WE ENJOYED the cover article on graphene (C&EN, March 2, page 14). Monolayer graphite (MG) was a term coined by surface scientists for what is now referred to as graphene. MG has been an active and ongoing topic of research in the surface science community for more than 40 years. For example, J. M. Blakely and colleagues worked on the growth of MG on nickel substrates as reported in a series of papers in the 1970s. In 1997 and 1998, inspired by studies of MG by surface scientists, we undertook studies to see if micromechanical exfoliation of graphite—specifically very high quality, highly oriented pyrolytic graphite (HOPG) given to our research group by Arthur Moore of Advanced Ceramics—could yield very thin platelets and perhaps individual layers. In 1999, we published two articles on the topic (Appl. Phys. Lett. 1999, 75, 193; Nanotechnology 1999, 10, 269).
In those years, Rod Ruoff and our team members gave many invited lectures in various venues describing our interest in graphene membranes (using this terminology) and their electrical and mechanical characterization. Indeed, in the Nanotechnology article, we explicitly noted in the "Conclusions" section (quoting verbatim):
"The results of the study show that graphite islands of micrometre size can be fabricated on the HOPG surface in a designed way. The islands can be further manipulated by an AFM tip either in situ as-created on the HOPG surface, or as-transferred on any other flat surfaces, such as a Si(001) surface. Very thin sections of HOPG plates were found on the substrate to which the islands were transferred. The results have the implication that, by using nanofabrication techniques, single or multiple atomic layers of graphite sheets can be fabricated in any desired shape. These graphite sheets are suitable to be used as building elements for new nanostructral materials and nanodevices. Micrometre or nanometre-sized graphene sheets can, in principle, be obtained from the graphite islands created from HOPG, within the size range of current nanofabrication techniques.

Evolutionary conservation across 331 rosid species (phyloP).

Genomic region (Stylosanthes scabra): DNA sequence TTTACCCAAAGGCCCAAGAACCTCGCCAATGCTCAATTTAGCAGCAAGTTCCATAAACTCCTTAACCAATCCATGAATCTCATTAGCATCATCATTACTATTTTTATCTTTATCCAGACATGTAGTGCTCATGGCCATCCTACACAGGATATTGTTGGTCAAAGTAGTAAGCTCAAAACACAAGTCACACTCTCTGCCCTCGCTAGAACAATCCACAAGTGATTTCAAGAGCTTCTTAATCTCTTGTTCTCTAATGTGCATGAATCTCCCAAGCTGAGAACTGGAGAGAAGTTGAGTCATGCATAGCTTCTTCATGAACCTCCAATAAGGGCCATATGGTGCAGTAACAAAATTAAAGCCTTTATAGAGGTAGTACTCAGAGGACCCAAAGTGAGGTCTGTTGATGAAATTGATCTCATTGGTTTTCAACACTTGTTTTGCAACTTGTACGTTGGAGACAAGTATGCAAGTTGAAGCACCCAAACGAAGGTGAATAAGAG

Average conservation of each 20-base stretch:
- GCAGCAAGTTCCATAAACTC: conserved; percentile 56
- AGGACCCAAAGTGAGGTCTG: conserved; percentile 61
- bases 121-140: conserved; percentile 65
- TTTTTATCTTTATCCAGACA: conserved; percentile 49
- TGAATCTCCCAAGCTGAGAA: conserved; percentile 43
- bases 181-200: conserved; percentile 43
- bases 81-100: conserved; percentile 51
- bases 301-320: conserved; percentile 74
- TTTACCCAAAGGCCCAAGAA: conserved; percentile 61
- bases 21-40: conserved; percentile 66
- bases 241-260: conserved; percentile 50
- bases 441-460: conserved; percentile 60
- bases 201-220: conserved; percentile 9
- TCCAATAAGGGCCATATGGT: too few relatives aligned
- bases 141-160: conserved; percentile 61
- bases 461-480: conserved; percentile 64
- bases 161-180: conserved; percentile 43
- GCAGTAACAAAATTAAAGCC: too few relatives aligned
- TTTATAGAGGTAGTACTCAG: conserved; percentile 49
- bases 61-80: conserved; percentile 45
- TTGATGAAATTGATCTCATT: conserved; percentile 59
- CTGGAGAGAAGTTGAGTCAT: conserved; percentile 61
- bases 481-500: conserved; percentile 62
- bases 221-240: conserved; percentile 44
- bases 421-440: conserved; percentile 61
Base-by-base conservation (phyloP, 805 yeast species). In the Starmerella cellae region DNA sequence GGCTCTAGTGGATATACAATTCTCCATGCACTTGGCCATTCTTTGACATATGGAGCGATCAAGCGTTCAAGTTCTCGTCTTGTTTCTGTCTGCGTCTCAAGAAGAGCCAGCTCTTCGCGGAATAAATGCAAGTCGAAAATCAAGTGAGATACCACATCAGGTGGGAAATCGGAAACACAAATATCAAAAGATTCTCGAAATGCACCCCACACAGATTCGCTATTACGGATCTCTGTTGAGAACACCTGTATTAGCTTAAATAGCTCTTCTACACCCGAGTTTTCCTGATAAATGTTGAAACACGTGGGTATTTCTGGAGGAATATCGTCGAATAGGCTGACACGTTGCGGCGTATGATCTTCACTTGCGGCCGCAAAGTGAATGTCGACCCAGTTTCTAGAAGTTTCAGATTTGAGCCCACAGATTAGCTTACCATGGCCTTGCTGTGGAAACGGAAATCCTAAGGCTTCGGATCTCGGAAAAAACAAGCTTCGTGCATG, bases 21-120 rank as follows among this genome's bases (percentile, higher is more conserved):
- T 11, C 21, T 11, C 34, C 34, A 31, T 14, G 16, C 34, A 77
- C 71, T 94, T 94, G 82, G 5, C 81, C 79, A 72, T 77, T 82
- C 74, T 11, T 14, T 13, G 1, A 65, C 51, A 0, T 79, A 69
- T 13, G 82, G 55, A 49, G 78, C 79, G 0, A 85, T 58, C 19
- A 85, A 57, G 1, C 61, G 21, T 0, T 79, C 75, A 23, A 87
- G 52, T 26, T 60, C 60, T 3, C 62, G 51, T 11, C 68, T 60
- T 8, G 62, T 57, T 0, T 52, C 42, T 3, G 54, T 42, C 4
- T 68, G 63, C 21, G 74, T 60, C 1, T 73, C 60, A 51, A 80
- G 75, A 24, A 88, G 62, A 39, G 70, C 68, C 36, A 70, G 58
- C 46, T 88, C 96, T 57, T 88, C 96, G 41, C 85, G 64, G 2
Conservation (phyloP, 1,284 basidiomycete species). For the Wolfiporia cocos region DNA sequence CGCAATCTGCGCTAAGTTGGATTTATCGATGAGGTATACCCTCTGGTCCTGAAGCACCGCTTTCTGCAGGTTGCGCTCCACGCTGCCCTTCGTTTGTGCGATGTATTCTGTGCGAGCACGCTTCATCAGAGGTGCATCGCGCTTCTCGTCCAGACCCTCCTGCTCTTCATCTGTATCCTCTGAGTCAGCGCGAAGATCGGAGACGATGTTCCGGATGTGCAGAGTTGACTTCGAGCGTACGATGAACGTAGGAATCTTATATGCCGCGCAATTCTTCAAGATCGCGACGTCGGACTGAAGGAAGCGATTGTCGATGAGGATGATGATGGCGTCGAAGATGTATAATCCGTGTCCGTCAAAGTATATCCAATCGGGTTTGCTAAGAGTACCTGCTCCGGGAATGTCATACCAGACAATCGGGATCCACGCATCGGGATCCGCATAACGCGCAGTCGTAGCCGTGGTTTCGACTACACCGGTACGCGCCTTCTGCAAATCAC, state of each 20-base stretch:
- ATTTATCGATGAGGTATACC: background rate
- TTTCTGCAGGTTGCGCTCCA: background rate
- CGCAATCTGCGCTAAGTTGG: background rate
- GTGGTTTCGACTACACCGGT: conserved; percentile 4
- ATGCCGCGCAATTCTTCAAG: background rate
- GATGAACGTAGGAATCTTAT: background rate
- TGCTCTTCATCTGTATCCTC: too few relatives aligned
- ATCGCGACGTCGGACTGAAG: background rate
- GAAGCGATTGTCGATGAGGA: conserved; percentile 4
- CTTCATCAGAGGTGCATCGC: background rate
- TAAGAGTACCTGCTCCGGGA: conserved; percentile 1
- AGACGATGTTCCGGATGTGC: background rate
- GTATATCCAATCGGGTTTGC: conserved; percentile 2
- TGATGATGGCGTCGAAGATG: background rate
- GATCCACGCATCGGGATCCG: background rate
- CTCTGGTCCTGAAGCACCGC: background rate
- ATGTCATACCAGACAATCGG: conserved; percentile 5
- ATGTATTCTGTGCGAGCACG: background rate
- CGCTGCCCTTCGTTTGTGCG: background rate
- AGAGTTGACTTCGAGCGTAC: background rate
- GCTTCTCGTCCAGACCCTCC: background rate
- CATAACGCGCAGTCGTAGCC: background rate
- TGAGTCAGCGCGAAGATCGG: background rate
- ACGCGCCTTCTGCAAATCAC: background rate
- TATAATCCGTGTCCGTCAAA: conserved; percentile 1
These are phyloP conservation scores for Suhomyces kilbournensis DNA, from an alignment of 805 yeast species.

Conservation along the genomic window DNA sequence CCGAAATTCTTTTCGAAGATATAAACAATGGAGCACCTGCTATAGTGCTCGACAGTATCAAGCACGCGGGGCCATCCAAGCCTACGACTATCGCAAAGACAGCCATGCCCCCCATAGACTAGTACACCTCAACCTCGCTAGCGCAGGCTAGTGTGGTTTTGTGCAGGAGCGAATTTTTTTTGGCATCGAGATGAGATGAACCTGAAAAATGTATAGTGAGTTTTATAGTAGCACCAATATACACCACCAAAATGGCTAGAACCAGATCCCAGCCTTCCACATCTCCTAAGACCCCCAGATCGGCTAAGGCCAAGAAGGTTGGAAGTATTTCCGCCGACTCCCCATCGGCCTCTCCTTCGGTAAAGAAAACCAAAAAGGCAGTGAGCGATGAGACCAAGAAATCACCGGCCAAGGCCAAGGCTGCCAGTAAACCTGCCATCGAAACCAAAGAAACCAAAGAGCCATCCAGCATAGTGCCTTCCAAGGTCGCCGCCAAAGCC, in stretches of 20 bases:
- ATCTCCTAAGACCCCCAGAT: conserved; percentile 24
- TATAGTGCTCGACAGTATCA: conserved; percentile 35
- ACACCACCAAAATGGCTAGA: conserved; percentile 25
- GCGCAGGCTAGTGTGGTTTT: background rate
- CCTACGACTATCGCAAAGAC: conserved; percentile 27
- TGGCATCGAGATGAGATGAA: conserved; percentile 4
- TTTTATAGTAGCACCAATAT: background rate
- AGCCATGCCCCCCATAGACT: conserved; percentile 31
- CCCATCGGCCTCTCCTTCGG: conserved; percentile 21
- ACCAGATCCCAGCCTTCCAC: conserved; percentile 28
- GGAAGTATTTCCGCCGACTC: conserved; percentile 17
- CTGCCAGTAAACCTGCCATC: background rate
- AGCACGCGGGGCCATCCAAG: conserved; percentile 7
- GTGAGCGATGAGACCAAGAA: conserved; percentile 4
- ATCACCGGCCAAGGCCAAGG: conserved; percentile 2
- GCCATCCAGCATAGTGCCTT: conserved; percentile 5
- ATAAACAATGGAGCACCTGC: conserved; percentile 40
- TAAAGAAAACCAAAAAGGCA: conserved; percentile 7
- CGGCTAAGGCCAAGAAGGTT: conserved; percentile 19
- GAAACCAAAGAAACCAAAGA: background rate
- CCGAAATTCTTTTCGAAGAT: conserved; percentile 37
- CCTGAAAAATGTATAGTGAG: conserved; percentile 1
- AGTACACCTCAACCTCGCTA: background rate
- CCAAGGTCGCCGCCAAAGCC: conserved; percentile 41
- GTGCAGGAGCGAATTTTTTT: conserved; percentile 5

"Future work will include trying to obtain graphene rather than multiple-layer thick pieces of graphite, and to understand the physical and chemical properties of graphene and few-layer thick pieces of graphite."
We also note concluding remarks from our article in Applied Physics Letters (quoting verbatim):
"In summary, patterning of freshly cleaved HOPG surfaces was achieved with lithographic preparation of SiO2 mask stops and oxygen-plasma etching. Periodic arrays of micrometer-sized HOPG islands or holes were created on HOPG surfaces. These structures may find applications in graphene origami and are proving useful in studies of the mechanical properties of very thin graphite platelets. ... They may also be used as unique substrates for biological and chemical experiments."
La Jolla, Calif.